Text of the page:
Stupid-Easy Recipe for Hickory Smoked Brisket with Root Beer-Maple BBQ Sauce (#1 Top-Rated)


Smoked beef brisket is the ultimate summer barbecue treat and a great way to wow your friends and family with your outdoor cooking skills. This one is juicy with spicy bursts from the black pepper rub, balanced by just the right amount of smoke, and tangy sweetness from the root beer and maple barbecue sauce. And while the brisket serves a crowd, it also freezes well if you want to keep it all to yourself! You’ll need a whole (packer) brisket, which includes both the “point” or “deckle” muscle and the thinner, more uniform muscle called the “flat.” You can order the brisket from a butcher or sometimes buy it from a big-box store like Costco. To save yourself time, ask the butcher to trim the fat on the brisket to an even ¼ inch, remove any clumps of hard fat, and remove the thin membrane from the meatier side of the cut. Follow the manufacturer’s directions for your smoker to build the fire and maintain the heat. You’ll need 15 egg-size chunks of hickory wood, a large aluminum foil pan (unless your smoker has a built-in water pan), heavy-duty foil, a spray bottle, and an insulated cooler to let the meat rest. If you’re using a bullet-style charcoal smoker, you’ll need 2 large bags of charcoal (preferably lump style) for this recipe. If you’re using a pellet smoker, go with hickory pellets; the hickory wood chunks are optional (and only use 7-8 total).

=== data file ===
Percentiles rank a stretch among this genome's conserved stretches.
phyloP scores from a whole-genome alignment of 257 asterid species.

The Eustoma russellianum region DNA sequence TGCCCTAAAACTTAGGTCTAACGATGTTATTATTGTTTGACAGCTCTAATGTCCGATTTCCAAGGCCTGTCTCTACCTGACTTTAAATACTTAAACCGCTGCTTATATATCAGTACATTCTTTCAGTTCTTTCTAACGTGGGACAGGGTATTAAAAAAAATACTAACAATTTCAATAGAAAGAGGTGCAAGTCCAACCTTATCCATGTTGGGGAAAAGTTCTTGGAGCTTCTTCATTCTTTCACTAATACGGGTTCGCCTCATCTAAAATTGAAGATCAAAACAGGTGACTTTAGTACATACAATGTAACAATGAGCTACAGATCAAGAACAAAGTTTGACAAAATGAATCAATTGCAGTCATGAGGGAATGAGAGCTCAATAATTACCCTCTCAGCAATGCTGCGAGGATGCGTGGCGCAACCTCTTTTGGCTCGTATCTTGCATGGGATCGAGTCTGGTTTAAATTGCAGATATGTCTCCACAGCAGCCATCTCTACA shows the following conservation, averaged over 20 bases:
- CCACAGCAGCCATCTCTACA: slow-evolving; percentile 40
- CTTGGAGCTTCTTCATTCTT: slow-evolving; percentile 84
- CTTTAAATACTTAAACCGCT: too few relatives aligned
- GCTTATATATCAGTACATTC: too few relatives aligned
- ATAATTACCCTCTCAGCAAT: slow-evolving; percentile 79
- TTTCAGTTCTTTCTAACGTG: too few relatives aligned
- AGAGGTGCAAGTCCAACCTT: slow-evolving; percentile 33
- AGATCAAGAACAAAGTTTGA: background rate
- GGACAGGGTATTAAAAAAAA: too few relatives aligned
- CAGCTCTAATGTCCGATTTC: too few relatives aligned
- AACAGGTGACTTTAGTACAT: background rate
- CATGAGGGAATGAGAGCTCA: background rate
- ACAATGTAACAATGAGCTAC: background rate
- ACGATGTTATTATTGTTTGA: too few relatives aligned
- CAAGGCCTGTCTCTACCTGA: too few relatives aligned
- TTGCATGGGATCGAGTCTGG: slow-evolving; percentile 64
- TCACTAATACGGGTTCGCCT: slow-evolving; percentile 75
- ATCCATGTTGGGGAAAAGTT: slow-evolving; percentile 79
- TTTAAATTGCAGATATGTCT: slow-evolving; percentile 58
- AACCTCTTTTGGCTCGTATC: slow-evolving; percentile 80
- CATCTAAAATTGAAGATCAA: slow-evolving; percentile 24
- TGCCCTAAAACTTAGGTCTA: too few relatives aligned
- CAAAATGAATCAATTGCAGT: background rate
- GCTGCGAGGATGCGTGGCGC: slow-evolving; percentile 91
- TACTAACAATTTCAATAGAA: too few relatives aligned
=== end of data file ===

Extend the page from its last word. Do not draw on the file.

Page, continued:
Satisfy your sweet tooth with this easy-to-make recipe for Hickory Smoked Brisket with Root Beer-Maple BBQ Sauce.

1. Info for Hickory Smoked Brisket with Root Beer-Maple BBQ Sauce

  • Cook Time: 10 Hr 0 Min
  • Total Time: 10 Hr 0 Min
  • Servings: 12
  • Calories: 892.87 kcal

2. Ingredients for Hickory Smoked Brisket with Root Beer-Maple BBQ Sauce

  • beef brisket
  • kosher salt
  • black pepper
  • packed brown sugar
  • ketchup
  • root beer
  • maple syrup
  • apple cider vinegar
  • chili powder
  • garlic powder
  • ground cumin

3. Directions: